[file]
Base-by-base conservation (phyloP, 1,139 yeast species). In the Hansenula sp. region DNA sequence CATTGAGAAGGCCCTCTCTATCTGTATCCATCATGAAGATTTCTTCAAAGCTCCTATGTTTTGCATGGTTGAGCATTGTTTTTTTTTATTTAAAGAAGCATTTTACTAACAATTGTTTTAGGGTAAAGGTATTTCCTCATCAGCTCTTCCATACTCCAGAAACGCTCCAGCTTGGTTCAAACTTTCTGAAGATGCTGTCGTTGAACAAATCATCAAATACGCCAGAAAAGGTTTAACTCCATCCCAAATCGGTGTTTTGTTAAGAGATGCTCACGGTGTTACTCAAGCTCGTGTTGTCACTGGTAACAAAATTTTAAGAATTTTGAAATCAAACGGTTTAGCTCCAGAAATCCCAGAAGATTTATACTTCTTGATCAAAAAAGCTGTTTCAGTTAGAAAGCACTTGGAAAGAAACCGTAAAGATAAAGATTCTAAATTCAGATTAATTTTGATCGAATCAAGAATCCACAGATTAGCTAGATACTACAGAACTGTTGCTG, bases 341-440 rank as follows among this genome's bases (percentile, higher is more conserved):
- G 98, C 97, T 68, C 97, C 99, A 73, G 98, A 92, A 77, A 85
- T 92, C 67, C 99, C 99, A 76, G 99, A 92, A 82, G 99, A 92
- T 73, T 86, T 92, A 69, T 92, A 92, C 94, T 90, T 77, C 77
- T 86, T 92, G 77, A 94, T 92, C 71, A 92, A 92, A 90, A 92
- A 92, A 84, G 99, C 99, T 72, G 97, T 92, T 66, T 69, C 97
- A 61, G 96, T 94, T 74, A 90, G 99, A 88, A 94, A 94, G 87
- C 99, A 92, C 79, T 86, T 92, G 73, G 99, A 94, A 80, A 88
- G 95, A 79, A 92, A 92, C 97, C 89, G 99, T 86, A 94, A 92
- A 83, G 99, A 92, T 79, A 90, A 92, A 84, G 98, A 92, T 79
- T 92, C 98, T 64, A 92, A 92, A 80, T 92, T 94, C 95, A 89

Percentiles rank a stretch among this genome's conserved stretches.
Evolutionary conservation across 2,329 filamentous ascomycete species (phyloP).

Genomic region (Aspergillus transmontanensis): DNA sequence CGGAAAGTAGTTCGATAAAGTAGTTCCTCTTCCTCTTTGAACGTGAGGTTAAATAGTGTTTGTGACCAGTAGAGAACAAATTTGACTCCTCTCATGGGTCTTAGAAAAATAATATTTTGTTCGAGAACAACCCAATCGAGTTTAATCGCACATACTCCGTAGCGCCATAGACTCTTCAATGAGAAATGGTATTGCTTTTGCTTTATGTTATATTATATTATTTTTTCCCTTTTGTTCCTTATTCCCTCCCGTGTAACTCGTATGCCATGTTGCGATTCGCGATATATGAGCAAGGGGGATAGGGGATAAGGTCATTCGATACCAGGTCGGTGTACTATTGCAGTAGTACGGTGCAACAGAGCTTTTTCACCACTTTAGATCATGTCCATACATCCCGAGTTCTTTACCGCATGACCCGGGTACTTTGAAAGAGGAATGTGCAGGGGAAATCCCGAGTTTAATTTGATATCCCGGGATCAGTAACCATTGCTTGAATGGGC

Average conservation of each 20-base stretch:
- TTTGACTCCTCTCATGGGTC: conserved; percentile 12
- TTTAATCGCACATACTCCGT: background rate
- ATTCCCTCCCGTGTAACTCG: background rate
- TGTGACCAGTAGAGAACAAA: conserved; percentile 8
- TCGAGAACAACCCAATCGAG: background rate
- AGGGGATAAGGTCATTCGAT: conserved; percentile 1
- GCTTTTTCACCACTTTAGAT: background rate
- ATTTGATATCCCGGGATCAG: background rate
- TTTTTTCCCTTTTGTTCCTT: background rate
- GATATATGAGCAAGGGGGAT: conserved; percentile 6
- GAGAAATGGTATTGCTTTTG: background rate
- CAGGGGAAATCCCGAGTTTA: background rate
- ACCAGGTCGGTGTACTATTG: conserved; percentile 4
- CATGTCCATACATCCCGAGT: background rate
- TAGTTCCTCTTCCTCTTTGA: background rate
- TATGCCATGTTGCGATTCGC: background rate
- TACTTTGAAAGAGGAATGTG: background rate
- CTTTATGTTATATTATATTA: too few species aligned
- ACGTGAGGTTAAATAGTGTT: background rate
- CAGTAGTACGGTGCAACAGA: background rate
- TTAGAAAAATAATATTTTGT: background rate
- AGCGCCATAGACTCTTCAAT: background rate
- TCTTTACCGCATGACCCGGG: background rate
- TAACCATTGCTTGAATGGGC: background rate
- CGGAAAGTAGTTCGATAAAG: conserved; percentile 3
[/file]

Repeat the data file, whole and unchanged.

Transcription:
Base-by-base conservation (phyloP, 1,139 yeast species). In the Hansenula sp. region DNA sequence CATTGAGAAGGCCCTCTCTATCTGTATCCATCATGAAGATTTCTTCAAAGCTCCTATGTTTTGCATGGTTGAGCATTGTTTTTTTTTATTTAAAGAAGCATTTTACTAACAATTGTTTTAGGGTAAAGGTATTTCCTCATCAGCTCTTCCATACTCCAGAAACGCTCCAGCTTGGTTCAAACTTTCTGAAGATGCTGTCGTTGAACAAATCATCAAATACGCCAGAAAAGGTTTAACTCCATCCCAAATCGGTGTTTTGTTAAGAGATGCTCACGGTGTTACTCAAGCTCGTGTTGTCACTGGTAACAAAATTTTAAGAATTTTGAAATCAAACGGTTTAGCTCCAGAAATCCCAGAAGATTTATACTTCTTGATCAAAAAAGCTGTTTCAGTTAGAAAGCACTTGGAAAGAAACCGTAAAGATAAAGATTCTAAATTCAGATTAATTTTGATCGAATCAAGAATCCACAGATTAGCTAGATACTACAGAACTGTTGCTG, bases 341-440 rank as follows among this genome's bases (percentile, higher is more conserved):
- G 98, C 97, T 68, C 97, C 99, A 73, G 98, A 92, A 77, A 85
- T 92, C 67, C 99, C 99, A 76, G 99, A 92, A 82, G 99, A 92
- T 73, T 86, T 92, A 69, T 92, A 92, C 94, T 90, T 77, C 77
- T 86, T 92, G 77, A 94, T 92, C 71, A 92, A 92, A 90, A 92
- A 92, A 84, G 99, C 99, T 72, G 97, T 92, T 66, T 69, C 97
- A 61, G 96, T 94, T 74, A 90, G 99, A 88, A 94, A 94, G 87
- C 99, A 92, C 79, T 86, T 92, G 73, G 99, A 94, A 80, A 88
- G 95, A 79, A 92, A 92, C 97, C 89, G 99, T 86, A 94, A 92
- A 83, G 99, A 92, T 79, A 90, A 92, A 84, G 98, A 92, T 79
- T 92, C 98, T 64, A 92, A 92, A 80, T 92, T 94, C 95, A 89

Percentiles rank a stretch among this genome's conserved stretches.
Evolutionary conservation across 2,329 filamentous ascomycete species (phyloP).

Genomic region (Aspergillus transmontanensis): DNA sequence CGGAAAGTAGTTCGATAAAGTAGTTCCTCTTCCTCTTTGAACGTGAGGTTAAATAGTGTTTGTGACCAGTAGAGAACAAATTTGACTCCTCTCATGGGTCTTAGAAAAATAATATTTTGTTCGAGAACAACCCAATCGAGTTTAATCGCACATACTCCGTAGCGCCATAGACTCTTCAATGAGAAATGGTATTGCTTTTGCTTTATGTTATATTATATTATTTTTTCCCTTTTGTTCCTTATTCCCTCCCGTGTAACTCGTATGCCATGTTGCGATTCGCGATATATGAGCAAGGGGGATAGGGGATAAGGTCATTCGATACCAGGTCGGTGTACTATTGCAGTAGTACGGTGCAACAGAGCTTTTTCACCACTTTAGATCATGTCCATACATCCCGAGTTCTTTACCGCATGACCCGGGTACTTTGAAAGAGGAATGTGCAGGGGAAATCCCGAGTTTAATTTGATATCCCGGGATCAGTAACCATTGCTTGAATGGGC

Average conservation of each 20-base stretch:
- TTTGACTCCTCTCATGGGTC: conserved; percentile 12
- TTTAATCGCACATACTCCGT: background rate
- ATTCCCTCCCGTGTAACTCG: background rate
- TGTGACCAGTAGAGAACAAA: conserved; percentile 8
- TCGAGAACAACCCAATCGAG: background rate
- AGGGGATAAGGTCATTCGAT: conserved; percentile 1
- GCTTTTTCACCACTTTAGAT: background rate
- ATTTGATATCCCGGGATCAG: background rate
- TTTTTTCCCTTTTGTTCCTT: background rate
- GATATATGAGCAAGGGGGAT: conserved; percentile 6
- GAGAAATGGTATTGCTTTTG: background rate
- CAGGGGAAATCCCGAGTTTA: background rate
- ACCAGGTCGGTGTACTATTG: conserved; percentile 4
- CATGTCCATACATCCCGAGT: background rate
- TAGTTCCTCTTCCTCTTTGA: background rate
- TATGCCATGTTGCGATTCGC: background rate
- TACTTTGAAAGAGGAATGTG: background rate
- CTTTATGTTATATTATATTA: too few species aligned
- ACGTGAGGTTAAATAGTGTT: background rate
- CAGTAGTACGGTGCAACAGA: background rate
- TTAGAAAAATAATATTTTGT: background rate
- AGCGCCATAGACTCTTCAAT: background rate
- TCTTTACCGCATGACCCGGG: background rate
- TAACCATTGCTTGAATGGGC: background rate
- CGGAAAGTAGTTCGATAAAG: conserved; percentile 3